• Where would you find food?
  • What would you use for money if credit cards and ATM’s no longer worked?
  • How would you get from one place to another without transportation?
  • How would you wash your clothes?
  • How would you keep yourself healthy if sanitation systems were no longer functional and medicine could no longer be manufactured?
  • And the biggest question of all, how would you communicate with the rest of the world?

An electromagnetic pulse could potentially fry the vast majority of all microchips throughout the world. In an instant, nearly all of electronic devices would be rendered useless.

Back in 2004 the Wall Street Journal wrote:

“No American would necessarily die in the initial <EMP> attack, but what comes next is potentially catastrophic. The pulse would wipe out most electronics and telecommunications, including the power grid. Millions could die for want of modern medical care or even of starvation since farmers wouldn’t be able to harvest crops and distributors wouldn’t be able to get food to supermarkets. Commissioner Lowell Wood calls EMP attack a “giant continental time machine” that would move us back more than a century in technology to the late 1800s.”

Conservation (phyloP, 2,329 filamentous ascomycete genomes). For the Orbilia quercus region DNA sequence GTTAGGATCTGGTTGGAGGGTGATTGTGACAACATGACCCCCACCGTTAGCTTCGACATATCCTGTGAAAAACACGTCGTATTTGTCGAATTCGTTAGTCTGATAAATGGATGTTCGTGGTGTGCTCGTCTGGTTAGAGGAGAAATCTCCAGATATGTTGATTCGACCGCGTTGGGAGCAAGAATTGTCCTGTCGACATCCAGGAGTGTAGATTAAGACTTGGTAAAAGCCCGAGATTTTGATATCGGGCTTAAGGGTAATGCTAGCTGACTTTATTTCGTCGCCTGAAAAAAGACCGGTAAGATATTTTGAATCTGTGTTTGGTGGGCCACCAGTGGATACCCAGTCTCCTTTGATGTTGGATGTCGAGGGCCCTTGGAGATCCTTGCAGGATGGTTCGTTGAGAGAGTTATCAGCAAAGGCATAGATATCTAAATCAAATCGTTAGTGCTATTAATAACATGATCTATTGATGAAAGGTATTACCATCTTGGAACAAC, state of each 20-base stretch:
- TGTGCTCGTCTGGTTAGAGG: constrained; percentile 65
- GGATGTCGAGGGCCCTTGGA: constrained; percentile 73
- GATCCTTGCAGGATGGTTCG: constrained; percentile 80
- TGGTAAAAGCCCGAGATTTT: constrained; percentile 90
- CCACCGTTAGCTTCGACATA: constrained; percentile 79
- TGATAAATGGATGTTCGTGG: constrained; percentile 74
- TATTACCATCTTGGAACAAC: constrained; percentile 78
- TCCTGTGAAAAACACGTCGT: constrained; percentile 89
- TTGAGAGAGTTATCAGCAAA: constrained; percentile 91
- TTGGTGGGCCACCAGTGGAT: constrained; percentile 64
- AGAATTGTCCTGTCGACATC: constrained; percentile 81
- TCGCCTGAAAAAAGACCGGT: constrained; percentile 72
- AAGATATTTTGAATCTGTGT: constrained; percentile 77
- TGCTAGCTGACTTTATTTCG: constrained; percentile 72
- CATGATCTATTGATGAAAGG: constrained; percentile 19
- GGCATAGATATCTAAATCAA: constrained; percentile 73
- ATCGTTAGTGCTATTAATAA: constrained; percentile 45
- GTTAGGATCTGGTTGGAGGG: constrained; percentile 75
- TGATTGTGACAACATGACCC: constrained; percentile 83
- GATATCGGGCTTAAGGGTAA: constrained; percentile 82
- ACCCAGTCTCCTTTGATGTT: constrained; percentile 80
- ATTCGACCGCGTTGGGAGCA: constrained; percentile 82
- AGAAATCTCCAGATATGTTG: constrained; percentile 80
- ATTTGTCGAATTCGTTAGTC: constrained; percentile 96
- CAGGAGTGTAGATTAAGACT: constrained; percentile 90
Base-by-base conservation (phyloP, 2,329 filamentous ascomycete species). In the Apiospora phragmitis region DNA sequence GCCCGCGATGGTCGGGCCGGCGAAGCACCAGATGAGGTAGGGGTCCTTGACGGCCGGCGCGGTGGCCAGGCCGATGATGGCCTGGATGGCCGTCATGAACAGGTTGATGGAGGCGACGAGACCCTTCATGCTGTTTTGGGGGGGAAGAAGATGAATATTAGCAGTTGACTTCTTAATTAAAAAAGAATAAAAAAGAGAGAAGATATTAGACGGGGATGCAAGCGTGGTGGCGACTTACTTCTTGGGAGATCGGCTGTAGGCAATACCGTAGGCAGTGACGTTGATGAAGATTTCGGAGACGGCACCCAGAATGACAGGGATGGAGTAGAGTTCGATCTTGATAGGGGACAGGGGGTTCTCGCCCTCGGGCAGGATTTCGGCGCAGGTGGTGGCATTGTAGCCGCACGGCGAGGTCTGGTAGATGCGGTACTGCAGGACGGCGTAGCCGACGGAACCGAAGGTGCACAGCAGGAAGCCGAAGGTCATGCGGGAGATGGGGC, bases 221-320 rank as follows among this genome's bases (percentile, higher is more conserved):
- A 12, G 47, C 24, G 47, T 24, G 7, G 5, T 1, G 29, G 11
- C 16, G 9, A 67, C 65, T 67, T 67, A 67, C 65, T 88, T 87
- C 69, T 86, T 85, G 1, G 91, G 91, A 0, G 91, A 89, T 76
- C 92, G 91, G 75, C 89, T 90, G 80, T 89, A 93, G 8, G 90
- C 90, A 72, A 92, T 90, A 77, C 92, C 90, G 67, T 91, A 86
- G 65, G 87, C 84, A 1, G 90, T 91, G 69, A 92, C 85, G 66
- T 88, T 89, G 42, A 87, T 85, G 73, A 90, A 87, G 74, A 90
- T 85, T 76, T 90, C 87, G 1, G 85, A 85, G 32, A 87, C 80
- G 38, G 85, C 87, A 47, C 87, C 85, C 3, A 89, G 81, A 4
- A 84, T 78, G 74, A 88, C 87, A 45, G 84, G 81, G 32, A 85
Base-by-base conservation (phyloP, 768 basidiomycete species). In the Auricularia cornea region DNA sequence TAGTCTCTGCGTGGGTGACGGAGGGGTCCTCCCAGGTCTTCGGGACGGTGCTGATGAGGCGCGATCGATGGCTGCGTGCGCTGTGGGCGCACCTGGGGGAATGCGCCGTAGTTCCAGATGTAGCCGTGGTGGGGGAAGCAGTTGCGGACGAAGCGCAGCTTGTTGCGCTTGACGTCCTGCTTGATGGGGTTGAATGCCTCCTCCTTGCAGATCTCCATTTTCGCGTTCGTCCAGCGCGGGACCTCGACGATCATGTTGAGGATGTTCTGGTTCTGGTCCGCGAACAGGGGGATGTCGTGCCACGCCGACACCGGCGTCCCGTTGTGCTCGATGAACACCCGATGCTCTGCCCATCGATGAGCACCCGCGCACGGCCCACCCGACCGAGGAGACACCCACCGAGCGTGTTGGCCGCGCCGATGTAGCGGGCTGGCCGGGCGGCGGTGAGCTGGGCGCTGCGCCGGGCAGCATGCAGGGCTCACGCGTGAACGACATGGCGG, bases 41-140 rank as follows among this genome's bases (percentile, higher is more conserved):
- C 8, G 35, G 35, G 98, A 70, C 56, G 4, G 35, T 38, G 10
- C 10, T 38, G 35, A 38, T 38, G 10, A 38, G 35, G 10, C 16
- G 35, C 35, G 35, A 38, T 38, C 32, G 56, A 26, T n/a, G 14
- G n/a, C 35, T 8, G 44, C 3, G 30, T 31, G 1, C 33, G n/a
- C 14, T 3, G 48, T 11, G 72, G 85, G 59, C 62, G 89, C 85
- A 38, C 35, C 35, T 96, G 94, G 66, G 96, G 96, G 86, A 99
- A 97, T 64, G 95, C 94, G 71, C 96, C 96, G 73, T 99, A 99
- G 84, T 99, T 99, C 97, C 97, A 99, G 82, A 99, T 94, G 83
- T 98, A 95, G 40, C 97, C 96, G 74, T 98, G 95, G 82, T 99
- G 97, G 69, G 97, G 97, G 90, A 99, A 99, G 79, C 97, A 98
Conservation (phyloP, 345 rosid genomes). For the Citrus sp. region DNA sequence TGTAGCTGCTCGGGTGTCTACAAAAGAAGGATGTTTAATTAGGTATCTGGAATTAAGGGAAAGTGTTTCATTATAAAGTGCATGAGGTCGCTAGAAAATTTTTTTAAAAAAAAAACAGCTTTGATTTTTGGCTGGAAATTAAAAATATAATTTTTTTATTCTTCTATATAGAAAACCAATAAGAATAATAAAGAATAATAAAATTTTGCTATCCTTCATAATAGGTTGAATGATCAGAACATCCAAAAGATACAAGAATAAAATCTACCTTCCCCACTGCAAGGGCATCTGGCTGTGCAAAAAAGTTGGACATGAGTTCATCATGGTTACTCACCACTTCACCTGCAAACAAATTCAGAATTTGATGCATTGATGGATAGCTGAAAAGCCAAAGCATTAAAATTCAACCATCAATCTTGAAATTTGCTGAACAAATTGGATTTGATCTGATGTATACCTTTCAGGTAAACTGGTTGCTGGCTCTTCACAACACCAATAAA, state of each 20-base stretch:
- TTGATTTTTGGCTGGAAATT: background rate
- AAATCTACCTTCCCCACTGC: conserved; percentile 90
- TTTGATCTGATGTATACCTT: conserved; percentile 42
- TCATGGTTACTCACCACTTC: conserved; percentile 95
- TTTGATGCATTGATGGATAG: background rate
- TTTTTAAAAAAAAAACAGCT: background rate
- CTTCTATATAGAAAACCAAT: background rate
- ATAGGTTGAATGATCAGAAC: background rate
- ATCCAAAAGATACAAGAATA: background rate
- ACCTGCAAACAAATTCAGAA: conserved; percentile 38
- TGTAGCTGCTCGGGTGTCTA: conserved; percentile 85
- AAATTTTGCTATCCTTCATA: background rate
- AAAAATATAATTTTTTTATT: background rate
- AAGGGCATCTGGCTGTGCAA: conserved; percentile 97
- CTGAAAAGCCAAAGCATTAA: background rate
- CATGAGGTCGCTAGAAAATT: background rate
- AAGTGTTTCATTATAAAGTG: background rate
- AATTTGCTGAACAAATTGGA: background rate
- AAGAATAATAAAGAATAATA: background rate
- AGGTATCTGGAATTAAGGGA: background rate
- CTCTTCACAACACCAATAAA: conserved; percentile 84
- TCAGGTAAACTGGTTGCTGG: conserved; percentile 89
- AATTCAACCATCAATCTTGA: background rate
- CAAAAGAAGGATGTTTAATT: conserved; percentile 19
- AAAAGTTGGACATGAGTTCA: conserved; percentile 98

Solar wind is a stream of charged particles that are continously released from the corona of the sun. The solar wind consists mostly of protons and electrons traveling 200-500 miles per second. This is different than a solar flare where a large amount of particles are released rapidly. Since any rapid ejection of particles can have an impact on life on earth, scientists try to play close attention to the solar weather and forecast future events.


We are risk right now; perhaps not so much from an overt EMP attack by our enemies (although that could) happen, but from at attack by Mother Nature and the sun. NASA readily admits that the number of solar flares increases approximately every 11 years.

Will it happen? All I can say is that it has happened before, with the “Carrington Event” of 1859:

At 11:18 AM on the cloudless morning of Thursday, September 1, 1859, 33-year-old Richard Carrington—widely acknowledged to be one of England’s foremost solar astronomers—was in his well-appointed private observatory. Just as usual on every sunny day, his telescope was projecting an 11-inch-wide image of the sun on a screen, and Carrington skillfully drew the sunspots he saw.